I woke up to the purring of a black cat who was climbing on the guest bed.
We were at my friend the witch’s house, where I’m taking refuge for a few days.
Holly calls herself a hag, from the Greek word “Hagia” for “Holy.” She loves the Virgin Mary more than anybody I know, and wants to make a temple to her, though she isn’t herself a Christian. She owns several peaked witch’s hats and has the phases of the moon tattooed on one arm. Holly’s partner Reese is a tomboy like Adrienne; she has a Rosary tattooed on the back of her leg. They are the kind of people my mother would have physically pulled me away from, if they had walked too close to our house growing up. Now I am estranged from my entire Catholic family, but Holly and Reese are dear friends.
A few days ago, she found that Facebook post I told you about, the one where the priest claimed that witches pray to the devil. She corrected his misconceptions politely. Immediately, the priest’s Catholic followers began pouncing on her, attacking with weaponized Bible verses and being as cruel as they could be. One commentator even said she deserved to be burned alive. The priest, to his credit, apologized and said he was going to delete the abusive comments, but Holly said to let them stand.
The harassing commentators are the people I once looked at as “my side,” the people of light in the war between light and darkness.
Adrienne and I got up and had breakfast. Holly had invited another little girl just Adrienne’s age over to play. Adrienne has been terribly lonely, ever since the 2020 lockdown took away her after school activities. She is back in sports and taekwondo now, but she doesn’t have many close friends to play with. The girls played outside with the chicken coop, and then Holly brought out paints.
“My garage looks too plain,” she said, setting down acrylics and two jars of brushes. “I want you to decorate it.”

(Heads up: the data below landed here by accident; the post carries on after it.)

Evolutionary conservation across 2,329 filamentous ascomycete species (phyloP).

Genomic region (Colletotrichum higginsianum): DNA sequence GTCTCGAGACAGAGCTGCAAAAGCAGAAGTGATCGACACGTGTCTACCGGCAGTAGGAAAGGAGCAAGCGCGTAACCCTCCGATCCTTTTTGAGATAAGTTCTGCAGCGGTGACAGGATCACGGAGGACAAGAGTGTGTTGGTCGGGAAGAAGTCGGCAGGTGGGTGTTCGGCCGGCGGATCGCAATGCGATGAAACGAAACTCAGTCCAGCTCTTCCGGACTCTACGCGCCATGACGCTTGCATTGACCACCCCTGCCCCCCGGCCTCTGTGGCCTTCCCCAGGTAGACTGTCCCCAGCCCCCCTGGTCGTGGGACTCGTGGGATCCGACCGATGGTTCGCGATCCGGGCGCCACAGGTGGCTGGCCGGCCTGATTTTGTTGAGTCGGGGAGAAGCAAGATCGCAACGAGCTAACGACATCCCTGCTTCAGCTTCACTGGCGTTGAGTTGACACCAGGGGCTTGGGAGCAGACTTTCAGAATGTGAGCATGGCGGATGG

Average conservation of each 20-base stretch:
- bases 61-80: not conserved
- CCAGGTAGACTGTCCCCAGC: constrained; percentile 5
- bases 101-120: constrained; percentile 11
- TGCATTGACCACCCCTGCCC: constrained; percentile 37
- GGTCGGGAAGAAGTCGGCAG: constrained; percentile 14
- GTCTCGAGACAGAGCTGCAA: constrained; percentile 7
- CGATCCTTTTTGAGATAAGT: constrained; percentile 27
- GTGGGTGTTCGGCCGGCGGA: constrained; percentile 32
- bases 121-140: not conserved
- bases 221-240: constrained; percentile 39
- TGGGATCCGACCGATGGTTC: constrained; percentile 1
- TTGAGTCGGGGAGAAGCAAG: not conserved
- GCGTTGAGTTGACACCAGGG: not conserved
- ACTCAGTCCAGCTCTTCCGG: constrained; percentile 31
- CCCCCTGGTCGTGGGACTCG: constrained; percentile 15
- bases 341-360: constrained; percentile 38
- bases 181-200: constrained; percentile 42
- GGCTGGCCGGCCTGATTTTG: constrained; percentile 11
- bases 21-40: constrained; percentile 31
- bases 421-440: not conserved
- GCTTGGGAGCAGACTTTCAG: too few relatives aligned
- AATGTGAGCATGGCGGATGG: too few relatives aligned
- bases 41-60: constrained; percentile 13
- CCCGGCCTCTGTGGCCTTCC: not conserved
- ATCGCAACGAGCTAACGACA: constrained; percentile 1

They painted beautiful art all over the bricks on one side of the door. Then they mixed the paint on the palette until it was an even gray, and came in to get washed up. They played side by side on their tablets, lying on the guest bed, facing opposite directions like the yin and yang.
Reese took me to the body shop and the mechanic to see why the Check Engine light had come on. I don’t know the first thing about cars, but mechanics don’t intimidate her. It felt like having a big sister.
The number p2859 came up on the sensor, and when we googled it I saw a picture of a car part that looked like it came out of a sci fi movie. It will take days, and cost more than a thousand dollars. I don’t even know if I dare drive it back to Steubenville before trying to get it fixed.
For a moment, I was happy. Maybe I’d be trapped here and not have to go back. But my husband and everything I own are still in Steubenville.
At six in the evening I forced myself to eat my first meal of the day, coaxing food down my throat as if it was medication. The anxiety hasn’t really let me eat much, lately. I administered cheese curds and ketogenic cookies with absolutely no pleasure, until my stomach was full.
Then I went outside.
I went to the other side of the garage door, and I painted a decoration of my own.
I hummed and sang while I prayed, as if I were painting an icon. “Lord Jesus Christ, Son of God, through the prayers of the Theotokos have mercy on us. Lord Jesus Christ, Son of God, through the prayers of the Theotokos have mercy on us. Beloved, let us love one another. Beloved, let us love one another. For love is of God, and everyone who loves surely knows God. For love is of God, and everyone who loves is born of God. For love is of God, and everyone who does not love does not know God. Beloved, let us love one another. Beloved, let us love one another. Beloved, let us love.”
A big yellow nimbus with brick red rays.
A teal blue oval with a clay-red face.
Two hands folded in prayer.